An Open Letter to the So-Called Good Cop

It’s becoming increasingly difficult to validate your existence

Photo Illustration: Save As / Medium. Source: Getty Images.

Dear So-Called Good Cop,

I write this to you in the spirit of a shrug. Not a dismissive, Kanye-West-snatching-Taylor-Swift’s-moment shrug, but a shrug of resignation. It is an if-we-must shrug. You are, of course, under no obligation to read this missive, but I can no longer labor under the banner of productive activism if I do not write it. Your name gets brought up a lot though; I think we can both agree it’s not as much as it used to.

I want to make clear at the outset that this is not an olive branch. I’m not here on behalf of anyone to bridge a gap, or to start a conversation, or to have a beer summit. I’m here to establish a position. What you do with it is up to you. I have a suspicion about what that reaction might entail, but I’m trying to keep an open mind.

In all truth, I do not believe you exist. I don’t mean that in the way that I do not believe unicorns exist. I mean it in the way in which I do not think we agree on what the word “good” entails. And because I maintain that the word does not apply to you, I cannot believe you exist.

There are a couple of definitions of good that could apply to a discussion about police — like “having the qualities required for a particular role” — but only one definition seems actually relevant. Of the five possible definitions of good provided by Oxford Languages, the one that really fits here is “that which is morally right; righteousness.” So when people say you are a good cop, they mean that you stand up for certain principles, and those principles are virtuous. They mean you are a cop who does not set out to harm people, or instill terror, or abuse their authority, or otherwise undercut justice.

Arguably one can be a good person in an atrocious career, though I feel that designation has limits. This is technically the caveat of the soldier; we tell them that after the last bullet of a war has been shelved, that they are good people where it matters. (Well, we tell them that now. Not so much in the ’60s and ’70s.) The people who decide such things attach concepts like “honor” and “service” to the job description of soldiers, and so long as the actions they take fit under the preapproved standards of that particular war, they should, in turn, be considered good people. They are ultimately good people who have to do bad things to make life better for others. So if good means “improves the lives of others,” then I suppose we have to accept that argument at a certain level. It is not the level I use to straighten the bigger picture of good, but this isn’t about me. It’s about you, the good person who sometimes has to do horrible things.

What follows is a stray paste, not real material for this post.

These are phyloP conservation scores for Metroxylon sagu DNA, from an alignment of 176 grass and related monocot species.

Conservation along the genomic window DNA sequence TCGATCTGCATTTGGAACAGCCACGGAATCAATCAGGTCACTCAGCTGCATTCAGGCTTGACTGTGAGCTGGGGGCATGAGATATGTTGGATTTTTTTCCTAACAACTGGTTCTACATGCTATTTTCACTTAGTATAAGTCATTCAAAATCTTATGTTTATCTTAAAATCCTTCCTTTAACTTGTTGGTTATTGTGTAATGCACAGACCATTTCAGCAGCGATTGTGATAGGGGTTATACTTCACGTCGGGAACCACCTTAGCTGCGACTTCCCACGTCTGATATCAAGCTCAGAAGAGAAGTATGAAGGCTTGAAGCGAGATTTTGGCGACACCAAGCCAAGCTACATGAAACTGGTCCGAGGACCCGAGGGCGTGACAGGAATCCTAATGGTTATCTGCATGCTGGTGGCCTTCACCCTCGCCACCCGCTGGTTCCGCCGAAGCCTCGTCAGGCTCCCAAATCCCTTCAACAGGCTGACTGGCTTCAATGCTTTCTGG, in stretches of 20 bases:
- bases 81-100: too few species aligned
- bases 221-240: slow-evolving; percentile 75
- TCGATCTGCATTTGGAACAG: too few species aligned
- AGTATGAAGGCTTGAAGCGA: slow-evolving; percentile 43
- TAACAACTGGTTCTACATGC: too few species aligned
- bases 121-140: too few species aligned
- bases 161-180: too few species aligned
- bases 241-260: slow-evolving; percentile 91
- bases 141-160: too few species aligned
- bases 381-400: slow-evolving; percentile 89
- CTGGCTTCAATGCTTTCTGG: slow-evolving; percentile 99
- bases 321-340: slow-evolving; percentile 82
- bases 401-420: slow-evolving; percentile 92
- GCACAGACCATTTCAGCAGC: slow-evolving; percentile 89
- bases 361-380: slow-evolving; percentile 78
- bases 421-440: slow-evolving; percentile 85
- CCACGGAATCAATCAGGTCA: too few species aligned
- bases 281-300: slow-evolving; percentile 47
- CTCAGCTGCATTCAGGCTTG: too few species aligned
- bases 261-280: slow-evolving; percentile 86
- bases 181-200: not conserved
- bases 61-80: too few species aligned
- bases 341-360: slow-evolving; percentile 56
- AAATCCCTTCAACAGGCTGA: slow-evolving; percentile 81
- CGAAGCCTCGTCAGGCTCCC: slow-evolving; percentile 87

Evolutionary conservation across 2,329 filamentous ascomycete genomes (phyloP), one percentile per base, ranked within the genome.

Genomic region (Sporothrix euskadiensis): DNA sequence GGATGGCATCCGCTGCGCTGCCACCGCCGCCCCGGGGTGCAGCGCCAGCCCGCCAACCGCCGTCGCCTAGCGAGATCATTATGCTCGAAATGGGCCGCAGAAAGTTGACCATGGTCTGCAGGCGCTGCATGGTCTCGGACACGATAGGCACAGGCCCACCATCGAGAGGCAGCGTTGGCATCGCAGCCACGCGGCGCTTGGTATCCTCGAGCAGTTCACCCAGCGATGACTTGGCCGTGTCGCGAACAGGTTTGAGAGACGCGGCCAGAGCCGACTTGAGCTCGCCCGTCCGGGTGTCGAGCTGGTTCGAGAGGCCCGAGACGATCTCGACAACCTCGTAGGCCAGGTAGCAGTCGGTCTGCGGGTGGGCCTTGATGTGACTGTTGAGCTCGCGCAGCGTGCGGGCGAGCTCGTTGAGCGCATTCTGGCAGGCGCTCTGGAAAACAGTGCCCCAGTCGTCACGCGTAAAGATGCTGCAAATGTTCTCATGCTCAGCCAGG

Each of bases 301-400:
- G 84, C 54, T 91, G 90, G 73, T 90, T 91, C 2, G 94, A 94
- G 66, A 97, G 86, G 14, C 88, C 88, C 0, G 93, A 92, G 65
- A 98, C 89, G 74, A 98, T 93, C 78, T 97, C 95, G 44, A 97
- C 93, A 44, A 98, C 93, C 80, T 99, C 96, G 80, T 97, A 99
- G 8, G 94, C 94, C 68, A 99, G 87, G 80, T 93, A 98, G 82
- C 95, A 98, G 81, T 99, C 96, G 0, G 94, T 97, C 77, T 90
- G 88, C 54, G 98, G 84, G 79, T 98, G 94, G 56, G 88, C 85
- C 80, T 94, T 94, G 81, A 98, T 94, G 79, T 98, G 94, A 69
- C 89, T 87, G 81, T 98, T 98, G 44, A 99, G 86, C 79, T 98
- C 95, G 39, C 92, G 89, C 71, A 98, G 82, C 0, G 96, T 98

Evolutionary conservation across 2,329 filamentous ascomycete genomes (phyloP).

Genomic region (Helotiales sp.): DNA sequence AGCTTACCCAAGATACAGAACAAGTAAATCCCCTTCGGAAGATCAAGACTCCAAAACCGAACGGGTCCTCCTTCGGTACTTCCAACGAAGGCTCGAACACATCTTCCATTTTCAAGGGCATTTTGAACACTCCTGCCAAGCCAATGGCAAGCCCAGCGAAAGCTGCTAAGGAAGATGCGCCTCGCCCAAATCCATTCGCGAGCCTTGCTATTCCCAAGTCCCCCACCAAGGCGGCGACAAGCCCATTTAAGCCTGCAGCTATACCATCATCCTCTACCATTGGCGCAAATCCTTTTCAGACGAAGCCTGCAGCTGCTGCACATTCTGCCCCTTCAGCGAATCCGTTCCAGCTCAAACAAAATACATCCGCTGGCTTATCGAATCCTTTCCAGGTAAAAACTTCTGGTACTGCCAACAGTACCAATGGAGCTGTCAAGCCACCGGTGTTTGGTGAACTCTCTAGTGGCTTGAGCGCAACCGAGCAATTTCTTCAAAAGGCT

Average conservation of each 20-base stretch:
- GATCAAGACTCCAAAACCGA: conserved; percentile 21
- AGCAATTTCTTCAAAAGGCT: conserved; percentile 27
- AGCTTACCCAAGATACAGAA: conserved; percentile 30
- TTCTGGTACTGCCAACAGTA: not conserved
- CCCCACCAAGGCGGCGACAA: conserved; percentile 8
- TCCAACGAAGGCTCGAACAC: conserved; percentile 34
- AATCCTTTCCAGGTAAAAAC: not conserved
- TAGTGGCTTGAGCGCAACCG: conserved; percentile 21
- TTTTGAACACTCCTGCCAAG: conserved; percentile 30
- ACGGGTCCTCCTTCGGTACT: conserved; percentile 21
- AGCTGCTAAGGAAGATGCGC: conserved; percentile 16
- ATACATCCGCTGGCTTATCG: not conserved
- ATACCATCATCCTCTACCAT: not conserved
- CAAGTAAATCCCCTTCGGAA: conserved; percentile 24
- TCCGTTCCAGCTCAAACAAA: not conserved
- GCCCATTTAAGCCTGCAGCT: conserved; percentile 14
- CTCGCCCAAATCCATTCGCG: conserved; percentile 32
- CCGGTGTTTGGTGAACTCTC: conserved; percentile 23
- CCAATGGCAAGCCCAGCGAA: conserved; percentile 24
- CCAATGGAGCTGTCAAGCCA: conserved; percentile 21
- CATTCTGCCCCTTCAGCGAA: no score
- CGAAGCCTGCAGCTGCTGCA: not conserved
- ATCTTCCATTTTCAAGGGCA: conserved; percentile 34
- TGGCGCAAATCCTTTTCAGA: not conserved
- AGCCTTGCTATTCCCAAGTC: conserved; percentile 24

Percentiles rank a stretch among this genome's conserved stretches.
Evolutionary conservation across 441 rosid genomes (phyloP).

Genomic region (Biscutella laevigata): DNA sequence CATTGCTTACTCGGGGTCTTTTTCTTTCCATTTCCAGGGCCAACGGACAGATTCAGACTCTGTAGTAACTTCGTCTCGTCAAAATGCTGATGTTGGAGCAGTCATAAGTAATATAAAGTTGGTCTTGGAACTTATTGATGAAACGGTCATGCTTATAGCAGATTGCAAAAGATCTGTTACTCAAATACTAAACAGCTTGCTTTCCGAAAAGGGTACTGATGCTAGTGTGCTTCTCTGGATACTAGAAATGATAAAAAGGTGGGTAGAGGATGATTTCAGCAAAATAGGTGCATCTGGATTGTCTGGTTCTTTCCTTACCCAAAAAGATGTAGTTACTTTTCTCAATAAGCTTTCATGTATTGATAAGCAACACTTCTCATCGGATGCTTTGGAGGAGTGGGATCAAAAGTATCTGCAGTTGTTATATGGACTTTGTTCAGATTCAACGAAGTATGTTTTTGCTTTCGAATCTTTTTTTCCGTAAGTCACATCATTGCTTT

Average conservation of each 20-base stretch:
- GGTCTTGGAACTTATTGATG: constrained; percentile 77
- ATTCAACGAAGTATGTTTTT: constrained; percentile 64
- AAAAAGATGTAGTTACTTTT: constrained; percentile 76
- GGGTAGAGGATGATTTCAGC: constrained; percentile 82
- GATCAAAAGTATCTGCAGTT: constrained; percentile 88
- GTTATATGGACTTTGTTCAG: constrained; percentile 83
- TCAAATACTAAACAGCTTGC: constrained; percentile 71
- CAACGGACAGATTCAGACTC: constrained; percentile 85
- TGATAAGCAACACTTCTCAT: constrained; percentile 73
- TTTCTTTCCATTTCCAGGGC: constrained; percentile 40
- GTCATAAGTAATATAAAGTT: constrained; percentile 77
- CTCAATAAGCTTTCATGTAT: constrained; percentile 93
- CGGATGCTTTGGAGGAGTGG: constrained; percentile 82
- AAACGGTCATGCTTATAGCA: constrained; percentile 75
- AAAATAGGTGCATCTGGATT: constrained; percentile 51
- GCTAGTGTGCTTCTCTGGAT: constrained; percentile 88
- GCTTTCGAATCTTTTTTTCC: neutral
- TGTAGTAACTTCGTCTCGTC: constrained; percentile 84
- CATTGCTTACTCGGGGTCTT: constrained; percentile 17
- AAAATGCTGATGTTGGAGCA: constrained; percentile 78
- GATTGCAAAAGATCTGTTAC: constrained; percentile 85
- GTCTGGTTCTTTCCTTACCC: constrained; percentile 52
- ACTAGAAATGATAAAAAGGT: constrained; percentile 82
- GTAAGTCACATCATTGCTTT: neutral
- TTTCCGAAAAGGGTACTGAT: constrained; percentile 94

Except that’s not anyone’s beef with cops. No one is calling for your employers to be defunded or for your profession be abolished because you sometimes have to do horrible things. Police are being taken to task because we do not agree on which horrors they are called to commit, or if they must commit horrors to effectively improve the lives of others. In the overwhelming instances in which you bother to report uses of force, you get to decide if force is necessary, and how much force a situation requires. We can debate the nature of force philosophically, but most applications of force start with a choice, and the choice is almost always yours. The fatal choking of Eric Garner was a choice. The knee on George Floyd’s neck for nearly nine minutes was a choice. Taking Sandra Bland to jail was a choice.

Two things that keep getting conflated in debates about your existence is the goodness of you as a person, and how safe you being around makes people feel. Honestly, that’s not much of a bar. You being the life of the party at a barbecue isn’t what I’m hoping will keep me alive when I get pulled over.

I change the routes to destinations because of the way certain neighborhoods are policed. I avoid a passing greeting to a police officer because I believe it’s in my interest not to be noticed at all.